Sunday, 2 September 2012
Jumping in the deep end
Yesterday I had my first "low" day in ages, trying to get my head around Chemotherapy starting tomorrow. It's simpy terrifying, but today I'm much more upbeat, and mingling with that sheer terror is a real sense of excitement too. The next four months are unlikely to be my best end to a year ever, and the likely side effects are enough to invoke nightmares, but the drugs themselves will race around my circulatory system hunting down and destroying any stray little cancer cells that might have escaped before my tumours were surgically removed. If it does its job properly, that just has to be a really good exciting outcome.
The bad news is that in two to three weeks I'm likely to be totally bald. I've got horrid hair, and it's never once in its life given me a good hair day, so I'm really looking forward to seeing the wig lady - whatever she come up with for me is bound to be better than my real stuff. The other miserable things about chemo is that it can pile the weight on - up to 25 pounds in some cases, and it can cause your body to age by about 10 years. Bald, fat and haggard might not be the best look ever, but it's a far better look than being dead.
Cancer cells are far busier than most cells in the body, multiplying really quickly. Chemotherapy has been designed to seek out and target any cell that is extra-active, so it is pretty effective as an oncology treatment. However, other cells in the body that also multipy quickly are also wiped out by chemo, and as well as hair-growth cells, these also include the cells forming the lining of your mouth and digestive tract, your finger and toenails, as well as your white blood cells. You can feel the effects of this about 10 days after getting chemo, and can develop very painful mouth sores and also have virtually no resistence to infection so you can become life-threateningly ill even from some relatively innocuous infection like a headcold. That's all on top of the symptoms that can lay you out flat for the first 4 or 5 day, when constant vomiting coupled with total and utter exhaustion can try and spoil the first week.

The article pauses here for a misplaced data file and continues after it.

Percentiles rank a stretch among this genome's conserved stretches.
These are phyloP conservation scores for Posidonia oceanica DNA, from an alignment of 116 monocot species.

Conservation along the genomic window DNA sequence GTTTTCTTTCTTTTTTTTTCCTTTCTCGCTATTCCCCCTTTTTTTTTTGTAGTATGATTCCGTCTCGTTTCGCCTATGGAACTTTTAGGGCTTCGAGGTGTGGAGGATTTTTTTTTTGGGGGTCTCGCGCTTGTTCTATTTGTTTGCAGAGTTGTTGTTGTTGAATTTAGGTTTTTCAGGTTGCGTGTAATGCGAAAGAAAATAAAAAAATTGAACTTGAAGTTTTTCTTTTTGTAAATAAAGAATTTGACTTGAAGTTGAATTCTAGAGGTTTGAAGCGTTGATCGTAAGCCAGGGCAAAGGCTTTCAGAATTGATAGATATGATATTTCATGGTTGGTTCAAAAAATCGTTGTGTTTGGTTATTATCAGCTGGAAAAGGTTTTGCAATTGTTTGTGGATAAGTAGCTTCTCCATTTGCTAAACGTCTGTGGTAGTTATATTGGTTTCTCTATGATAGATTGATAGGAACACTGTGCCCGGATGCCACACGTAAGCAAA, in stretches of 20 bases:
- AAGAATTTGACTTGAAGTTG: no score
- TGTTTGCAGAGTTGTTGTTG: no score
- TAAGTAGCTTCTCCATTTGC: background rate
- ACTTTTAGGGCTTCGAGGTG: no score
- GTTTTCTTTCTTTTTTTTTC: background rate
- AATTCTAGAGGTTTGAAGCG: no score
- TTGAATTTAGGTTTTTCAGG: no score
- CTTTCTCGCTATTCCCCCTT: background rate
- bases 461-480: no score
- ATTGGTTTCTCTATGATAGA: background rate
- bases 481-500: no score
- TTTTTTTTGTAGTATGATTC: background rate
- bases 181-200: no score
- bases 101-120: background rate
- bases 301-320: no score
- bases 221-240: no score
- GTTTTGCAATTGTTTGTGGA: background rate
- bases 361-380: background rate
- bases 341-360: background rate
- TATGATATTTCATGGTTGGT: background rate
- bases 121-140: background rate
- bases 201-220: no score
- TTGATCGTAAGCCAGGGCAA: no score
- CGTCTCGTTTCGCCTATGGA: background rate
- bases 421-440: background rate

There is no choice, the only choice I have is how I can appoach it. Deep breath, jump in the deep end and swim like crazy while you think about all the amazingly brilliant things waiting for you on the other side of the ocean, and at the same time still having the resources to notice the beauty of things that come your way during that swim for your life. That's my ideal approach, but whether I'm mentally and emotionally strong enough to be that upbeat all the way through the next four months remains to be seen. I have a feeling there are likely to be days when despair and hopelessness threaten to drown me along the way but I'll just have to take it a day at a time.
I'm still doing really well on keeping up with the healthy diet and altogether I've lost just over 7 pounds in weight which I'm really proud of. Lots of home cooking with fresh organic ingredients - bread, sorbets, soups, stir-fries and salads with hardly a chocolate in sight. (OK so there was a tiny moment with a packet of maltesers). When I'm not cooking I'm sometimes on my brand new exercise bike - I've now used it everyday for over a week. Yes really, I have. I've also been cleaning and reorganising the kitchen this week to find spaces to accommodate all the new ingredients I'm using. Homemade muesli is delicious, but finding places to put all the jars you need to hold the stuff that makes it up is such hard work that it's enough to make you want to call it a day, and go back to the Rice Krispies with lots of sugar on the top.
The other breakthrough I've started to make is about my mastectomy scar. It's about a month old now, and before surgery I thought I had come totally to terms with the whole idea of losing a breast. I thought I was completely philosophical about it, and would just be glad that that big tumour was gone. So I've been really thrown by how badly I've reacted to it. It is just so overwhelming to see that huge scar where my breast used to be. The level of disfigurement is simply shocking. I got to the stage where I just tried to tune it out - every time I accidentally glimpsed at it in the mirror, or accidentally touched that area, I just couldn't stop crying. Then I'd go about beating myself up for being silly and shallow and vain, but I think it goes much much deeper than that. So this week I have made myself look at the scar at least twice a day. It's been hard, but it is getting easier. I'm supposed to be smothering it in moisteriser, but I can't quite go that far yet, but hopefully it won't be long. Calling it my "sharkbite" has somehow really helped, but the coming to terms with it all to the point of total acceptance is going to take a long time, and maybe it will never happen.
I've done a lot of reading about chemo as you can probably imagine, and one research study has shown amazing results in mice that were starved for 24 hours beforehand. Their survival rates rocketed, and they were barely touched by the side effects as well. They drank stacks and stacks of water but didn't eat anything. Lots of other studies show that drinking gallons of water in the previous 24 hours significantly reduces the side effects too. So OK, I'm hardly a mouse, and I hate being hungry, but nevertheless I'm going to give it a try.